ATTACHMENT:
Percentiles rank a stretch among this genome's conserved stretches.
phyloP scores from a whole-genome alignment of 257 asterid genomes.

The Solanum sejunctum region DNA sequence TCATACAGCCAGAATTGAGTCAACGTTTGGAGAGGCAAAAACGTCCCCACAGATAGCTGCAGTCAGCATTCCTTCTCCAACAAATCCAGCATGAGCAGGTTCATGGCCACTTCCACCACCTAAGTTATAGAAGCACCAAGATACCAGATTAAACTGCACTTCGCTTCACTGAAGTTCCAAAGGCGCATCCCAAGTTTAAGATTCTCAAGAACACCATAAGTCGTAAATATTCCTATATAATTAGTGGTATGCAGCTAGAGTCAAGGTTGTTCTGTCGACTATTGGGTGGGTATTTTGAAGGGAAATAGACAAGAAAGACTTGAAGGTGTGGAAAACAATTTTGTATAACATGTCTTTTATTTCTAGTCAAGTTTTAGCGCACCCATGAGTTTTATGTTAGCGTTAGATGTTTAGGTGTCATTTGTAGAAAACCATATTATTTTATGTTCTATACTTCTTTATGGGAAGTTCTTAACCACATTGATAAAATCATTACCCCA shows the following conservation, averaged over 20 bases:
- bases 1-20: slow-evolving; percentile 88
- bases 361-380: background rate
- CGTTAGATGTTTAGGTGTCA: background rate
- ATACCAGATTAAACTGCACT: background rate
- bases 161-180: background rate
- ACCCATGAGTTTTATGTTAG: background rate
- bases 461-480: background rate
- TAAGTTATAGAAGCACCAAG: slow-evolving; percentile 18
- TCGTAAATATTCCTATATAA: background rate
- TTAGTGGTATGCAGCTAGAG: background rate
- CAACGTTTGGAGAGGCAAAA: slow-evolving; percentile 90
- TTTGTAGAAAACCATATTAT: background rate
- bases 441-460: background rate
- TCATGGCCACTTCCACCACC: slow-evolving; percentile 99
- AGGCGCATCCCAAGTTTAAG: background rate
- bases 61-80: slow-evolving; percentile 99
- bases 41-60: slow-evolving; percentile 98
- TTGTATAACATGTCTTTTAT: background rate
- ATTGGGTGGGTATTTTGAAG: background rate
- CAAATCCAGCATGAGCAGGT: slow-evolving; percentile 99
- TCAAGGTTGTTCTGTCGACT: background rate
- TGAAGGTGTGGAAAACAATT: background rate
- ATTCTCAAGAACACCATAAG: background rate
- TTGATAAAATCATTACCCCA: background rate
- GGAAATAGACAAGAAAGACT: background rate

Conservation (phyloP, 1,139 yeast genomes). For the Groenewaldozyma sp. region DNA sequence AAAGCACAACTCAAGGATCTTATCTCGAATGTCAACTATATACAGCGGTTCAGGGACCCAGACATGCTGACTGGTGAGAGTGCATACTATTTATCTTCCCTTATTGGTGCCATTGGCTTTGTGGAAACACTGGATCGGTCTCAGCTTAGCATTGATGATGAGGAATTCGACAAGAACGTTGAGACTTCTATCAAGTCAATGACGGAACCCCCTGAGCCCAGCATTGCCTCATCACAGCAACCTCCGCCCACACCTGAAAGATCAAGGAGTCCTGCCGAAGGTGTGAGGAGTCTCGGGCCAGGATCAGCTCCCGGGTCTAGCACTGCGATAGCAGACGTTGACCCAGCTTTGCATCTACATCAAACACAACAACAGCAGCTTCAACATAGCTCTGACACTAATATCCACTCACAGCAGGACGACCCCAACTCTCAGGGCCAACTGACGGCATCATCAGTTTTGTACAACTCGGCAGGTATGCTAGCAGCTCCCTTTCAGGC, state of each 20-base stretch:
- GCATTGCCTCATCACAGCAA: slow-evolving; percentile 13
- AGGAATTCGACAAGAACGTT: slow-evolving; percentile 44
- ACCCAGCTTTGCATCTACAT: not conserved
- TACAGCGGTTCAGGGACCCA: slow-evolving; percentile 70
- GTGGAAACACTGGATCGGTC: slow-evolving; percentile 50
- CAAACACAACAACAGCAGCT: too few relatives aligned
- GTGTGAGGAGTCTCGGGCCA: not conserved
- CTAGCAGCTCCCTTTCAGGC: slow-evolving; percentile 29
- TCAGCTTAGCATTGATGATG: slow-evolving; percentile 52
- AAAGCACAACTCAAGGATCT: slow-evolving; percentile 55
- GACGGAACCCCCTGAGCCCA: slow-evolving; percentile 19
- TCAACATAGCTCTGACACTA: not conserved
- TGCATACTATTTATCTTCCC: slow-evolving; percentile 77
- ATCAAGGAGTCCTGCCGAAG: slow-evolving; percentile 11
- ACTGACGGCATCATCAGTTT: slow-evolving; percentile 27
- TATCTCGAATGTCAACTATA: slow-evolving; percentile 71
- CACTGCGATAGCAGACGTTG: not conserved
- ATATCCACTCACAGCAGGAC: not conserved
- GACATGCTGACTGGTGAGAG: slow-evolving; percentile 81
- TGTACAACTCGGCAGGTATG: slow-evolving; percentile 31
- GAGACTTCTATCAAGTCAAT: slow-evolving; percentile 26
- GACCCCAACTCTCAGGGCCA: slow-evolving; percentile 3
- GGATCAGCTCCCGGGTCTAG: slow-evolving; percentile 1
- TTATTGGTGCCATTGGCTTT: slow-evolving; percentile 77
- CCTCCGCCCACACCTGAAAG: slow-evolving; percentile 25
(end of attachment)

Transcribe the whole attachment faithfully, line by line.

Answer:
Percentiles rank a stretch among this genome's conserved stretches.
phyloP scores from a whole-genome alignment of 257 asterid genomes.

The Solanum sejunctum region DNA sequence TCATACAGCCAGAATTGAGTCAACGTTTGGAGAGGCAAAAACGTCCCCACAGATAGCTGCAGTCAGCATTCCTTCTCCAACAAATCCAGCATGAGCAGGTTCATGGCCACTTCCACCACCTAAGTTATAGAAGCACCAAGATACCAGATTAAACTGCACTTCGCTTCACTGAAGTTCCAAAGGCGCATCCCAAGTTTAAGATTCTCAAGAACACCATAAGTCGTAAATATTCCTATATAATTAGTGGTATGCAGCTAGAGTCAAGGTTGTTCTGTCGACTATTGGGTGGGTATTTTGAAGGGAAATAGACAAGAAAGACTTGAAGGTGTGGAAAACAATTTTGTATAACATGTCTTTTATTTCTAGTCAAGTTTTAGCGCACCCATGAGTTTTATGTTAGCGTTAGATGTTTAGGTGTCATTTGTAGAAAACCATATTATTTTATGTTCTATACTTCTTTATGGGAAGTTCTTAACCACATTGATAAAATCATTACCCCA shows the following conservation, averaged over 20 bases:
- bases 1-20: slow-evolving; percentile 88
- bases 361-380: background rate
- CGTTAGATGTTTAGGTGTCA: background rate
- ATACCAGATTAAACTGCACT: background rate
- bases 161-180: background rate
- ACCCATGAGTTTTATGTTAG: background rate
- bases 461-480: background rate
- TAAGTTATAGAAGCACCAAG: slow-evolving; percentile 18
- TCGTAAATATTCCTATATAA: background rate
- TTAGTGGTATGCAGCTAGAG: background rate
- CAACGTTTGGAGAGGCAAAA: slow-evolving; percentile 90
- TTTGTAGAAAACCATATTAT: background rate
- bases 441-460: background rate
- TCATGGCCACTTCCACCACC: slow-evolving; percentile 99
- AGGCGCATCCCAAGTTTAAG: background rate
- bases 61-80: slow-evolving; percentile 99
- bases 41-60: slow-evolving; percentile 98
- TTGTATAACATGTCTTTTAT: background rate
- ATTGGGTGGGTATTTTGAAG: background rate
- CAAATCCAGCATGAGCAGGT: slow-evolving; percentile 99
- TCAAGGTTGTTCTGTCGACT: background rate
- TGAAGGTGTGGAAAACAATT: background rate
- ATTCTCAAGAACACCATAAG: background rate
- TTGATAAAATCATTACCCCA: background rate
- GGAAATAGACAAGAAAGACT: background rate

Conservation (phyloP, 1,139 yeast genomes). For the Groenewaldozyma sp. region DNA sequence AAAGCACAACTCAAGGATCTTATCTCGAATGTCAACTATATACAGCGGTTCAGGGACCCAGACATGCTGACTGGTGAGAGTGCATACTATTTATCTTCCCTTATTGGTGCCATTGGCTTTGTGGAAACACTGGATCGGTCTCAGCTTAGCATTGATGATGAGGAATTCGACAAGAACGTTGAGACTTCTATCAAGTCAATGACGGAACCCCCTGAGCCCAGCATTGCCTCATCACAGCAACCTCCGCCCACACCTGAAAGATCAAGGAGTCCTGCCGAAGGTGTGAGGAGTCTCGGGCCAGGATCAGCTCCCGGGTCTAGCACTGCGATAGCAGACGTTGACCCAGCTTTGCATCTACATCAAACACAACAACAGCAGCTTCAACATAGCTCTGACACTAATATCCACTCACAGCAGGACGACCCCAACTCTCAGGGCCAACTGACGGCATCATCAGTTTTGTACAACTCGGCAGGTATGCTAGCAGCTCCCTTTCAGGC, state of each 20-base stretch:
- GCATTGCCTCATCACAGCAA: slow-evolving; percentile 13
- AGGAATTCGACAAGAACGTT: slow-evolving; percentile 44
- ACCCAGCTTTGCATCTACAT: not conserved
- TACAGCGGTTCAGGGACCCA: slow-evolving; percentile 70
- GTGGAAACACTGGATCGGTC: slow-evolving; percentile 50
- CAAACACAACAACAGCAGCT: too few relatives aligned
- GTGTGAGGAGTCTCGGGCCA: not conserved
- CTAGCAGCTCCCTTTCAGGC: slow-evolving; percentile 29
- TCAGCTTAGCATTGATGATG: slow-evolving; percentile 52
- AAAGCACAACTCAAGGATCT: slow-evolving; percentile 55
- GACGGAACCCCCTGAGCCCA: slow-evolving; percentile 19
- TCAACATAGCTCTGACACTA: not conserved
- TGCATACTATTTATCTTCCC: slow-evolving; percentile 77
- ATCAAGGAGTCCTGCCGAAG: slow-evolving; percentile 11
- ACTGACGGCATCATCAGTTT: slow-evolving; percentile 27
- TATCTCGAATGTCAACTATA: slow-evolving; percentile 71
- CACTGCGATAGCAGACGTTG: not conserved
- ATATCCACTCACAGCAGGAC: not conserved
- GACATGCTGACTGGTGAGAG: slow-evolving; percentile 81
- TGTACAACTCGGCAGGTATG: slow-evolving; percentile 31
- GAGACTTCTATCAAGTCAAT: slow-evolving; percentile 26
- GACCCCAACTCTCAGGGCCA: slow-evolving; percentile 3
- GGATCAGCTCCCGGGTCTAG: slow-evolving; percentile 1
- TTATTGGTGCCATTGGCTTT: slow-evolving; percentile 77
- CCTCCGCCCACACCTGAAAG: slow-evolving; percentile 25